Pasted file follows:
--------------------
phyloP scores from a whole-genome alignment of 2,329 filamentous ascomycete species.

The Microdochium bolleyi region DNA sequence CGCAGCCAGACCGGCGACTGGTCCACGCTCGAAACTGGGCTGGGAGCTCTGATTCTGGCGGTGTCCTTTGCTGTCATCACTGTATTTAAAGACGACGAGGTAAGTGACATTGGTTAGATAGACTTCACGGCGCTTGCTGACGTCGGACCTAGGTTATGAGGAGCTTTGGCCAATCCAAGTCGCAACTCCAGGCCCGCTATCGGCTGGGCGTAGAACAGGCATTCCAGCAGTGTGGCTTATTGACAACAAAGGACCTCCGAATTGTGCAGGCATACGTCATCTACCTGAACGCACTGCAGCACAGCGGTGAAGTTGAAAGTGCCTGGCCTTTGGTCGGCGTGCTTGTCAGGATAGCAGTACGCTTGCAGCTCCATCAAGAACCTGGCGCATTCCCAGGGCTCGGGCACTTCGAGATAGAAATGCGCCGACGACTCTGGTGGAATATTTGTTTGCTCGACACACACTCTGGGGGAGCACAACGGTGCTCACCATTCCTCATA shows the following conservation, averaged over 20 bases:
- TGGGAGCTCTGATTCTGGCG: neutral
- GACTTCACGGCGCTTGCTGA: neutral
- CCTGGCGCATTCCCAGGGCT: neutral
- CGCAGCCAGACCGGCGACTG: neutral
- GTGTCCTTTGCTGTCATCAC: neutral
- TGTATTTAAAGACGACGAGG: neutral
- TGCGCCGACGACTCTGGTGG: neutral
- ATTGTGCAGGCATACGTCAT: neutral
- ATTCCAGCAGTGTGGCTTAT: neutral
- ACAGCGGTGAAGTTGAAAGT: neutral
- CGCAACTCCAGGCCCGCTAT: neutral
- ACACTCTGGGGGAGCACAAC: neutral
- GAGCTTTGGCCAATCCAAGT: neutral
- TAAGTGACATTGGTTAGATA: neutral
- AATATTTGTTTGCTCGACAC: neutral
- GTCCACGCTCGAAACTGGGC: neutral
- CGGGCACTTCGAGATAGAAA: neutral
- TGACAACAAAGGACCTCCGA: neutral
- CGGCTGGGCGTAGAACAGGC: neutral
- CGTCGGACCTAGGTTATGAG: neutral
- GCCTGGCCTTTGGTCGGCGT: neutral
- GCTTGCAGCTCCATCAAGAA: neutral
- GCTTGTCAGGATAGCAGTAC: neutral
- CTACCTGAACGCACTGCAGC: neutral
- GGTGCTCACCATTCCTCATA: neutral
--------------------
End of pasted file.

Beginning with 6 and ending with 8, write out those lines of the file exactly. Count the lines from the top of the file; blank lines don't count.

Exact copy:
- CGCAGCCAGACCGGCGACTG: neutral
- GTGTCCTTTGCTGTCATCAC: neutral
- TGTATTTAAAGACGACGAGG: neutral